Why the sudden Bob surge? New York Times

I haven’t had bob since I was too young to have a say in how my hair looked. You can read the in-depth analysis about the sudden bob surge by hitting the link to the New York Times below. Personally I’m going in the opposite direction.

Why Now?

There are several compelling reasons for the sudden bob surge.

No. 1. The damage factor: the need to cut off long hair that’s been weakened by years of extensions, said Marie Sigismondi, a colorist at the Pierre Michel Salon.

No. 2. The renegade factor: The bob’s progressive, in-your-face sass is alluring to progressives. It’s got #MeToo credentials. “It’s giving us a new view about what being feminine is,” said Ruth Roche, a hair-industry educator.

No. 3. The Batsheva factor: The bob is the perfect contrasting accompaniment to the Laura-Ashley-Gunne-Sax-inspired boho-prairie look that’s flourishing lately. It offsets the flounces and ruffles with needed current context. “A prairie dress with a modern bob — Wow!” Mr. Tran said.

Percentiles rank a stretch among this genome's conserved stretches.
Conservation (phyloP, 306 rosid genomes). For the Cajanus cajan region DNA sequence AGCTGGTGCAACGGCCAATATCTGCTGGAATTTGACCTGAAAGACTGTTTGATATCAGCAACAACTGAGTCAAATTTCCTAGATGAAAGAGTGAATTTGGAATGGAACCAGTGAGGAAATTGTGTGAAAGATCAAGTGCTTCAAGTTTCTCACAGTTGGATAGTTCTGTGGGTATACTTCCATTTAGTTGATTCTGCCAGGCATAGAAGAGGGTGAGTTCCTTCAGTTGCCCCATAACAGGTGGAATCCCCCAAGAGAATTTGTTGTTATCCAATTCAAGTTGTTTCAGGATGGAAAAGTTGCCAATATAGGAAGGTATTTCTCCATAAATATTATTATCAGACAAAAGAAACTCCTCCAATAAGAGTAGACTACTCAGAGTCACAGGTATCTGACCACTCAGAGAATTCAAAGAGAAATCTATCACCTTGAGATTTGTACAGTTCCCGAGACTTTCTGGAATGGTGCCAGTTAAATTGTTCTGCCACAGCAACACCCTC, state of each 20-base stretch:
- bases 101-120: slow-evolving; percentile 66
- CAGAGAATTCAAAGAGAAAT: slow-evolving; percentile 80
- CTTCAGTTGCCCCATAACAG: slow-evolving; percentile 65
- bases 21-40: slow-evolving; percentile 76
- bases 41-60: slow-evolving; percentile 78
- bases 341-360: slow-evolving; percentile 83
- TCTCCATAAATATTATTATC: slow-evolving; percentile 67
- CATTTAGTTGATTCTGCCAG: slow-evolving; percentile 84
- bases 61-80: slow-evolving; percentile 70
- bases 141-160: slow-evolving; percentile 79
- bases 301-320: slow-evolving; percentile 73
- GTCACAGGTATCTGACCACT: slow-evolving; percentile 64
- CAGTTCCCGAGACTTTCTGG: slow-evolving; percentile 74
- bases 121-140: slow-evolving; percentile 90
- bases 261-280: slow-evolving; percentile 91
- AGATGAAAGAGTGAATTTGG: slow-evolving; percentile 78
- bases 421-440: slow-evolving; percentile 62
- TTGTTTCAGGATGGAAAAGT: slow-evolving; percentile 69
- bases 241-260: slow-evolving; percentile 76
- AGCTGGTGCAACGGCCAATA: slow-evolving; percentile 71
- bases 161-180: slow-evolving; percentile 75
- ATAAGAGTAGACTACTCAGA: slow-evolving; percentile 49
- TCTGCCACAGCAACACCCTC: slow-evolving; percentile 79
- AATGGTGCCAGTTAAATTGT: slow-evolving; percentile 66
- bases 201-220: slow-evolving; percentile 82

No. 4. The artlessness factor: This blunt cut speaks eloquently, as no other hairstyle can, to today’s drive for authenticity. What is it if not a spiffier Buster Brown, the old-timey comic-strip character, never quite losing the impression that it was cut in the kitchen by a cost-saving parent placing a cereal bowl over the child’s head?


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Comments 2

  1. I like them. They are cute and sassy! The article in the NYTs was interesting and of course they hark back to the Flapper era. It really comes down to preference and what suits your face and body shape. Long hair is feminine and sexy, whereas cut hair is more stylish and elegant.

  2. Have to say not a particular fan of the bob generally. Terrific for some not so terrific for most in my humble view.

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